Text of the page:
In line fuses are fine... You might change all your boat's inline fuses to the blade type... easy to identify by their color.

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post #7 of 10 Old 03-02-2018
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Re: Stereo install question

Some of those wires should be switched, some not, One may be for the clock and memory, which should be unswitched, unit power, lighting and antenna should be switched. Usually the antenna wire is power out, which is to say when the radio switch is turned on the wire sends power to the antenna. you may not want to hook that one to a hot lead.
I have been able to find wiring diagrams for older radios on line, I would do a careful internet search. Or, connect each wire separately and see what lights up.
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Re: Stereo install question

https://esupport.sony.com/US/p/selec...l?PRODTYPE=117

Try this!

Last edited by lillia28; 03-02-2018 at 06:55 AM. Reason: correction
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post #9 of 10 Old 03-02-2018
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Re: Stereo install question

Quote:
Originally Posted by sailingtime View Post
Deciding it was time to swap out the old Jenson am/fm, cassette stereo with something from this century, I bought a function loaded Sony from West Marine.

The Jenson was powered by 3 wires (red, black and yellow) but the Sony has an additional orange-white striped wire. Since the orange-white wire is positive, I’m thinking I could simply marry the unit’s positive red and the positive orange-white wires to the boats positive red wire instead of running a new wire from the circuit breakers back to the stereo. Would I be correct in this approach or is this ill-advised?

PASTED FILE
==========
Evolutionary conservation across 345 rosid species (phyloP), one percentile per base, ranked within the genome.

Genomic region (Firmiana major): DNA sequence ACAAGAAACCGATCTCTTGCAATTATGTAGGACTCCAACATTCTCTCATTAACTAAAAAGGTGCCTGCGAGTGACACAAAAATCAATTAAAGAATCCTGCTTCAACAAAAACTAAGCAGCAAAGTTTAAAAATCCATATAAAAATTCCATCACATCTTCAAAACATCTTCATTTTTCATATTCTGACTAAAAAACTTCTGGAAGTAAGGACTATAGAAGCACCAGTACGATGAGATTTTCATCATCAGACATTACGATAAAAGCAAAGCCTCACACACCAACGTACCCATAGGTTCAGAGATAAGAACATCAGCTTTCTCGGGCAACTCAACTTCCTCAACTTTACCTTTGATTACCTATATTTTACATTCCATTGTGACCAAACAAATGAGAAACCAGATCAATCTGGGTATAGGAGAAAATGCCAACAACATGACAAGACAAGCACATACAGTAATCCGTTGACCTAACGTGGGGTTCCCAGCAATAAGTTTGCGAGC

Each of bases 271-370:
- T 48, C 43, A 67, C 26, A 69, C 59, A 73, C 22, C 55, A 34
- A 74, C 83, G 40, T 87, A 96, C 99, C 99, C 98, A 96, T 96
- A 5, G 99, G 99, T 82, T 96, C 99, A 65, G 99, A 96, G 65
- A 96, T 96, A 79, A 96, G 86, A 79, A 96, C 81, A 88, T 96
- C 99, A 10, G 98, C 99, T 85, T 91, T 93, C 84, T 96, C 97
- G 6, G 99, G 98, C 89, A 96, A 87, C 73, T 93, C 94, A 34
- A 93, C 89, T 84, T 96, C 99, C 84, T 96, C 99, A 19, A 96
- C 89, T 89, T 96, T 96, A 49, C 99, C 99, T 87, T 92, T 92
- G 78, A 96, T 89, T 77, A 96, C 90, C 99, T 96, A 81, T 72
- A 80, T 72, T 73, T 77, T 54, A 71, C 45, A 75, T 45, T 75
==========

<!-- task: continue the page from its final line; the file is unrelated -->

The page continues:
Also, the Sony has a bayonet style 10 amp fuse in the back of the unit but the Jenson fuses were the wires leading into it. The red has a 3 amp fuse and the yellow has a 1 amp fuse, both glass cylinder types. These fuses now seem unnecessary since the new unit is already fused at higher amps. I am all for safety but keeping the fuses on the wires seems like having suspenders and a belt for pants with a draw string. Should I keep the fuses or would it be ok to remove them?

BTW, when I asked the Sony help chat line about this they said to ask someone else. Not so great customer care and product support.
Yellow = Stereo B+ or your high-current power wire & and memory
Red = Switched ignition feed usually to the breaker labeled "stereo"
Black = negative
Orange/White Stripe = Dash dimmer so the stereo can dim with the dash lights

A lot of folks think the red wire is what "powers" the unit and this is not correct. The yellow wire is where the head unit power is fed from. Red is just the ignition or switch trigger to activate the unit. The yellow wire fuse should be larger than the red wire fuse.

It would help to know what head unit you have...

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post #10 of 10 Old 03-03-2018
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Re: Stereo install question

In older stereos, a couple of decades ago, it was common for the switched feed to be high current, and the permanent one to be low. Modern ones have the reverse. That means installing a new stereo with old wiring will result in drawing too much current down a wire and/or fuse that wasn't meant to supply 10A.

Just had the same problem installing a new stereo in my 86 XJS. The 1A inline fuse in the continuous feed is hard to find, tucked away under the console. Fortunately the wire itself is heavy enough to take 10A.